April Is National Poetry Month! 30 Days of Poetry Starters for Every Classroom

CBhKdsDWAAAMyQUApril is National Poetry Month, and no matter what you teach,  you can transform the first five minutes of every class into an empowering, issues-packed, discussion-based, poetry-friendly space.

In 30 Days of Poet Warriors: Young, Diverse Students, Writing for Change, I have compiled 30 poems and 16 videos by first-time poets and students that address race, immigration, moms, Michael Brown, and more.

Download the booklet for free on the Poet Warriors homepage, and this April, simply start each class by reading (or watching) the daily poem. After reading, follow with four minutes of discussion or writing.

By |March 31st, 2015|General Pop, Teaching Tips|Comments Off on April Is National Poetry Month! 30 Days of Poetry Starters for Every Classroom|

4 Reasons Why Poetry Should Be Celebrated All Year

Image from "To This Day," one of the poems featured in "4 Poems for Making Your Students Love Poetry."

Image from “To This Day,” one of the poems featured in “4 Poems for Making Your Students Love Poetry.”

April was National Poetry Month, and TeacherPop celebrated weekly by featuring four poetry selections from teachers who have participated in Teach For America’s Poet Warriors Project. Here, Emily Southerton, the founder of the Poet Warriors Project, looks back on the four successes that defined the month and offers insight on ways that teachers can encourage students to continue to speak—and be heard.

1) Our students spoke out, and broke the silence. As teachers, we get to hear and learn from our students daily—but within the national dialogue, we recognize the fact that our students’ voices go largely unheard. This National Poetry Month, our students spoke out against the silence, fought to be heard, and claimed their place in a larger movement:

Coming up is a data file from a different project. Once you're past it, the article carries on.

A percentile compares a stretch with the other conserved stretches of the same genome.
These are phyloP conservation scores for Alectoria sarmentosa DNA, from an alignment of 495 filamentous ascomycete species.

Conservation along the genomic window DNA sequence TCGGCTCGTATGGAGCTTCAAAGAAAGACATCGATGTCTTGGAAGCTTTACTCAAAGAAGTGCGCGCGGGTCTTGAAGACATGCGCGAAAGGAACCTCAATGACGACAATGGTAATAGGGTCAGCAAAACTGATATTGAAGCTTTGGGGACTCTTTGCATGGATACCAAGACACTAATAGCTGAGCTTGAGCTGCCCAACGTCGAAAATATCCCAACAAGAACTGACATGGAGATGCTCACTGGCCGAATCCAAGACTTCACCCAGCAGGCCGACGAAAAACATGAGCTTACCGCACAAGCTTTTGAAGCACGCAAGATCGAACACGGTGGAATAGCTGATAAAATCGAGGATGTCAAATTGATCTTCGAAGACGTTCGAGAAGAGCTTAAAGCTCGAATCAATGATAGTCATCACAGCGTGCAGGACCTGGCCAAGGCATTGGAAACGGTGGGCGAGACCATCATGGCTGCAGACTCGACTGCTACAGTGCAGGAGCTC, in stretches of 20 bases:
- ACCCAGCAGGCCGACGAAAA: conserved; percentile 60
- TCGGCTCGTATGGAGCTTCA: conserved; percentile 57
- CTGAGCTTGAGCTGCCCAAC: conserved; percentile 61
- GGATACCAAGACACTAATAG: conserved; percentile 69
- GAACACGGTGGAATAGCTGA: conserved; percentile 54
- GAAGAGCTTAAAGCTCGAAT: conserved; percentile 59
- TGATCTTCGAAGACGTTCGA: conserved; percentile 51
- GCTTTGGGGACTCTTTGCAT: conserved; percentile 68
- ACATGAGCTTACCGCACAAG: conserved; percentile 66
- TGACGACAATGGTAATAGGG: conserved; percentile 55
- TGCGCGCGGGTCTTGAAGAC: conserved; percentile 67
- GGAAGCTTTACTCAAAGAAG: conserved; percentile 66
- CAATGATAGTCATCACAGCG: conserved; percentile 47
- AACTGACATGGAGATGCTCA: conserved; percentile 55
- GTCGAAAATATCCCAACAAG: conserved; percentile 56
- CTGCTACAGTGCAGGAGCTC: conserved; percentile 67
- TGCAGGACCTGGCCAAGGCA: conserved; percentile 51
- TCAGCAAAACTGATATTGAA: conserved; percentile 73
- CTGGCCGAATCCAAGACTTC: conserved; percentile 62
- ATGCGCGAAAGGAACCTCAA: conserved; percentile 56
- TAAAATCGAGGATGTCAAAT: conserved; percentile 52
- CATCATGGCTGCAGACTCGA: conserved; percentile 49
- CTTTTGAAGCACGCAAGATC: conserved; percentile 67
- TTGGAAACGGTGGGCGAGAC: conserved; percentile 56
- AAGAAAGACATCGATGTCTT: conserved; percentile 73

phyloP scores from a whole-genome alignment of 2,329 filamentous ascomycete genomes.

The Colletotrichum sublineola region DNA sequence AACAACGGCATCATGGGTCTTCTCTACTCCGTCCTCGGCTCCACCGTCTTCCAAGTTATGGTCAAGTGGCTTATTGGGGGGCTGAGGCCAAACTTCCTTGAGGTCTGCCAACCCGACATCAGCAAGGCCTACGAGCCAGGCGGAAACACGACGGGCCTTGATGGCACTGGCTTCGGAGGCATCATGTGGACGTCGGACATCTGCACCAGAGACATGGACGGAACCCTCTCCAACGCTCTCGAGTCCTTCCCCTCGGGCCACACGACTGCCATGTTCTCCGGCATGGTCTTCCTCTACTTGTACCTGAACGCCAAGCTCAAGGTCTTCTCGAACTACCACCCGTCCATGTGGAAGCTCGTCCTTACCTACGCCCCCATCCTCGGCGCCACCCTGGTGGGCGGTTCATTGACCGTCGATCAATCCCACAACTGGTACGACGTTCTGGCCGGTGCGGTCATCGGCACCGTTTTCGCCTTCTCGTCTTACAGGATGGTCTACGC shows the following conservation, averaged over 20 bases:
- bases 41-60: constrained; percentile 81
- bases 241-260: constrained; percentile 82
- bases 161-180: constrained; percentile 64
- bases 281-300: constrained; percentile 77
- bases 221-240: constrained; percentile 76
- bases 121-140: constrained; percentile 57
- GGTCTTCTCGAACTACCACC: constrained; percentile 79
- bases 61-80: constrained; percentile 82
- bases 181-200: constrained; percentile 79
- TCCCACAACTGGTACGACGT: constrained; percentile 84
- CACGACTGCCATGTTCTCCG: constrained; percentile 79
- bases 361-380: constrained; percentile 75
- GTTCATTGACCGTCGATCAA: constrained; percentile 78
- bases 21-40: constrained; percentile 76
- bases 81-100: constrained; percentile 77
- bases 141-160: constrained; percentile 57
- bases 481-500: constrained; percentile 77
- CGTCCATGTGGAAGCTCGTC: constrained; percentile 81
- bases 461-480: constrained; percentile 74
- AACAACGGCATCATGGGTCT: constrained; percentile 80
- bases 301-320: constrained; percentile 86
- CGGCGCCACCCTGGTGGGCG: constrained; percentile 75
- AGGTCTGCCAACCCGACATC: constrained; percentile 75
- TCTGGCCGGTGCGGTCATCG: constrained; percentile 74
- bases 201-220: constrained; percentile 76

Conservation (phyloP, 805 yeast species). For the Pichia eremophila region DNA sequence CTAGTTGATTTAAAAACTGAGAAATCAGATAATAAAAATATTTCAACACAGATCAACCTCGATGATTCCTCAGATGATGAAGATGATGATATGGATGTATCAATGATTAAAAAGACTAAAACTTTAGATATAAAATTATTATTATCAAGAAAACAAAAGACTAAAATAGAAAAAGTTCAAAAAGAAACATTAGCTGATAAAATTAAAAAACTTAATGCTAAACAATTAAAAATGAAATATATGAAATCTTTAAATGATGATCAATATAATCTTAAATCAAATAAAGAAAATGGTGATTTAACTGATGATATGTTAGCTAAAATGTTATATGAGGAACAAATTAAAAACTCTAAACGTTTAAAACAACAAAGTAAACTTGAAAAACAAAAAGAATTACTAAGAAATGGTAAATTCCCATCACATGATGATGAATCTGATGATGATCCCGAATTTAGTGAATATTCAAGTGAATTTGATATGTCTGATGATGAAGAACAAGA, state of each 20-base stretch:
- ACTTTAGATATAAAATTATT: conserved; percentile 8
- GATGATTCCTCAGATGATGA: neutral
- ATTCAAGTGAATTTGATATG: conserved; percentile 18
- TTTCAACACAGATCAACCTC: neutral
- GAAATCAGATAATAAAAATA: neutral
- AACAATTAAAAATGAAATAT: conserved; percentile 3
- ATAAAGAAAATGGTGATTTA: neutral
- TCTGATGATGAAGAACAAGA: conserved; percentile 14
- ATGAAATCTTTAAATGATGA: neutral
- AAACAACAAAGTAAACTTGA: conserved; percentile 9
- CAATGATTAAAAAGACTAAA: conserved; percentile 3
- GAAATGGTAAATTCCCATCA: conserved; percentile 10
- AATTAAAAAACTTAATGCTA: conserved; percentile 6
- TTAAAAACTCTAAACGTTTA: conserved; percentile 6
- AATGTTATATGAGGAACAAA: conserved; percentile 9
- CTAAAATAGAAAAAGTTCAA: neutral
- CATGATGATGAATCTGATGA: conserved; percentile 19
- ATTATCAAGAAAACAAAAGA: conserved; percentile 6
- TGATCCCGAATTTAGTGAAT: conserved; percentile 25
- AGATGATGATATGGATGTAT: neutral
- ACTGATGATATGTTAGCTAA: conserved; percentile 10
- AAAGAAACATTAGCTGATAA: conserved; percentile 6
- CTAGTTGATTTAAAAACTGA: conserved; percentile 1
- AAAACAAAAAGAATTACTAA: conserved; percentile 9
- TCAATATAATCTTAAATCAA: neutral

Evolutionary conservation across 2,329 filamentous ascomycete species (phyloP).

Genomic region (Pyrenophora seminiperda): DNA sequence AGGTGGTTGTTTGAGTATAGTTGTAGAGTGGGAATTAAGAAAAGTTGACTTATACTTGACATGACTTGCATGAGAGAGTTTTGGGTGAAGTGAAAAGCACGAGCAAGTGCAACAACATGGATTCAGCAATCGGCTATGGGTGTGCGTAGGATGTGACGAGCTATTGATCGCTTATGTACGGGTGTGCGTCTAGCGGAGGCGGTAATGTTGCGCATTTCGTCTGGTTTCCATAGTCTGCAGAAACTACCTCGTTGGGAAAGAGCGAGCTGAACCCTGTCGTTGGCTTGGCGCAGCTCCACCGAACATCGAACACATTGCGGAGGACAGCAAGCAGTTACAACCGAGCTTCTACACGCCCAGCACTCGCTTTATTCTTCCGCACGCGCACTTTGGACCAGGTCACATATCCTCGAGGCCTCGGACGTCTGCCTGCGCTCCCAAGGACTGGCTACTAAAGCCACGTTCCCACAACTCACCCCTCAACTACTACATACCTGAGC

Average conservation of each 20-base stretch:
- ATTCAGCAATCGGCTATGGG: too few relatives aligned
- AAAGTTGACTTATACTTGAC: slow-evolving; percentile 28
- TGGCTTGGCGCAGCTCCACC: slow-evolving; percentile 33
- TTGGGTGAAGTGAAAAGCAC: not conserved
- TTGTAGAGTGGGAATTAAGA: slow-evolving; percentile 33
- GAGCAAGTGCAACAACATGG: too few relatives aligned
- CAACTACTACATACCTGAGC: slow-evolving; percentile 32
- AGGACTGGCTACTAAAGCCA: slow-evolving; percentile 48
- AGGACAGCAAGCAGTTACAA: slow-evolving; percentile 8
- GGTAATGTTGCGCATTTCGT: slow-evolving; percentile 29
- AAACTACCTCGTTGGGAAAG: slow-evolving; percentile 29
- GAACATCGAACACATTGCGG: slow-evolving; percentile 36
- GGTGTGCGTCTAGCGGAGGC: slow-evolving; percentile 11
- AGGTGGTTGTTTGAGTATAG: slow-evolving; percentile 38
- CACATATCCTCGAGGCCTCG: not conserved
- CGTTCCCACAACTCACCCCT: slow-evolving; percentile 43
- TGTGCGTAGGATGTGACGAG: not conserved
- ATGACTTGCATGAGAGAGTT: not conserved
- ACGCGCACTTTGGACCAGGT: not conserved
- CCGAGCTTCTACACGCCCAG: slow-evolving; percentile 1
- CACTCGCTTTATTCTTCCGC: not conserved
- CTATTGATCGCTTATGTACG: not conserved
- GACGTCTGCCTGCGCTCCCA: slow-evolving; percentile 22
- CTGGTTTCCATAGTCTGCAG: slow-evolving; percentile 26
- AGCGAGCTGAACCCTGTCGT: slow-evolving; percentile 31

[This place is] dark and it’s lonesome and it’s not at all where
I want to be,
But most of all,
Most of all it’s silent
It’s hushed down to a nearly inaudible whisper,
Just waiting for that door to burst open and let light come in…

But I’ll take a chance.

With one heart-wrenching throwback of this closet,
I’ll say the words I’ve been meaning to say
My whole life.

Christine Vela, 14-year-old Poet Warrior, Denver, CO
Excerpt from “Breaking the Silence”

By |May 8th, 2014|Personal Perspectives, Teaching Tips|Comments Off on 4 Reasons Why Poetry Should Be Celebrated All Year|

4 Poems for Making Your Students Love Poetry

tothisday

April is National Poetry Month, and TeacherPop is celebrating every Friday by featuring four poetry selections from teachers who have participated in Teach For America’s Poet Warriors Project. Interested in getting your class involved? Email for details!

I teach sixth grade in the Arkansas Delta, and have found these four poems to be game-changers in my students’ attitudes about and admiration for poetry. Enjoy!

1. “Touchscreen,” by Marshall Davis Jones

Though a lot of slam poetry covers themes and ideas I just can’t show my tiny 11-year-olds in class, this poem makes all of us laugh out loud and seriously consider how technology influences our daily lives. It never fails to bring a great conversation about cell phones, and students always have plenty to say about how much body language and tone impact the message of a poem.

By |April 25th, 2014|Your Stories|Comments Off on 4 Poems for Making Your Students Love Poetry|